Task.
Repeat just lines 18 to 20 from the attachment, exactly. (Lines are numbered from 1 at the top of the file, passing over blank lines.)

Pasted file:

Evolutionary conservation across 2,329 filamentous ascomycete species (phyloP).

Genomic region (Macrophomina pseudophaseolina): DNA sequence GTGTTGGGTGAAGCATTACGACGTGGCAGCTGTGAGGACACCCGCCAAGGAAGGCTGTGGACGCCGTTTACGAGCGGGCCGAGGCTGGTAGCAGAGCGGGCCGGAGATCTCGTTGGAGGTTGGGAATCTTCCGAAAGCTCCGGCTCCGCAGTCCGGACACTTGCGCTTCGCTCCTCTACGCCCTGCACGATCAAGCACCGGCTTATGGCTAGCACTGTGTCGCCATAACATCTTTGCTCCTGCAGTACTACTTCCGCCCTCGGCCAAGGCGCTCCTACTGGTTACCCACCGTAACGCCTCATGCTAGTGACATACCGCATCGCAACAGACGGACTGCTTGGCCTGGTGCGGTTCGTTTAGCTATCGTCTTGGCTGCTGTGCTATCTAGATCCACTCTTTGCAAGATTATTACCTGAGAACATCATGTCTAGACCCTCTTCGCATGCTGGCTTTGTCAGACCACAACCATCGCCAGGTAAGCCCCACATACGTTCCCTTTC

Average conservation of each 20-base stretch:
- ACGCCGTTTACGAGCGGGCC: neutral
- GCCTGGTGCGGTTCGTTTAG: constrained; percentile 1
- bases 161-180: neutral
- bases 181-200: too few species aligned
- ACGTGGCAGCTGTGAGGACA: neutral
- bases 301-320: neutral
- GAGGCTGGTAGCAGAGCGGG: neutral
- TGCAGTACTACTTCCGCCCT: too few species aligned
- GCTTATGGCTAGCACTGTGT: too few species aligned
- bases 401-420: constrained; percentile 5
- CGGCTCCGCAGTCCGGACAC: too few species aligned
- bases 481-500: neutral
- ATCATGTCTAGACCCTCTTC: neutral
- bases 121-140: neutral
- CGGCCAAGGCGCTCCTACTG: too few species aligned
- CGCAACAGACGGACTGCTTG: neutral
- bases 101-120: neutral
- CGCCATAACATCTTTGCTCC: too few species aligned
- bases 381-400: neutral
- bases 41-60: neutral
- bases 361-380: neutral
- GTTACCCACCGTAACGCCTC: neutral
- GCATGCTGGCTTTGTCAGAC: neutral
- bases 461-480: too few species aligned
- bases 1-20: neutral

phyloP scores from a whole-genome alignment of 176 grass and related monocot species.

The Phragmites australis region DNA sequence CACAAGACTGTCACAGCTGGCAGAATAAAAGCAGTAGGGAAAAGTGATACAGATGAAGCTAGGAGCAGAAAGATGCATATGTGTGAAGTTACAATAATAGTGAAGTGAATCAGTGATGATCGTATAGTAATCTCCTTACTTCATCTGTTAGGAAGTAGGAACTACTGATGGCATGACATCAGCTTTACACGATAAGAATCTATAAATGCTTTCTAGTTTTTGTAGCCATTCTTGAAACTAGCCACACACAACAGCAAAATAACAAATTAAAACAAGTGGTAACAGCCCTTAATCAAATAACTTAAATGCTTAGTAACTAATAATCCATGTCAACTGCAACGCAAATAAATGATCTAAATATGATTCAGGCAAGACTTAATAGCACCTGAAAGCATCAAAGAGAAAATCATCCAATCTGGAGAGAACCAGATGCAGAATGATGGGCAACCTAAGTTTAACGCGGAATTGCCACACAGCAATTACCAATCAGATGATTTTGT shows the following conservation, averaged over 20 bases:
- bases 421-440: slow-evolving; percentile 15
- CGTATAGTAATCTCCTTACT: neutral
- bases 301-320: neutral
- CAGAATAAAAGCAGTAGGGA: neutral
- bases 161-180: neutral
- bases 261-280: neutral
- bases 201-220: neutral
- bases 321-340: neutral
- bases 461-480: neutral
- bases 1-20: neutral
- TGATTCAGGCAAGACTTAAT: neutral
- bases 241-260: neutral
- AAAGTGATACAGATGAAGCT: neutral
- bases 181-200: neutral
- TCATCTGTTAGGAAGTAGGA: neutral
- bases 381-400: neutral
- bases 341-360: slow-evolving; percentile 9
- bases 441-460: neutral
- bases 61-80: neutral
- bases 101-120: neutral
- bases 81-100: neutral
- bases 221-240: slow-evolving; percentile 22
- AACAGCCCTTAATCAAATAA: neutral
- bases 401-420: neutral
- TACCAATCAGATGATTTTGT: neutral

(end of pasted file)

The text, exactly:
- CGGCCAAGGCGCTCCTACTG: too few species aligned
- CGCAACAGACGGACTGCTTG: neutral
- bases 101-120: neutral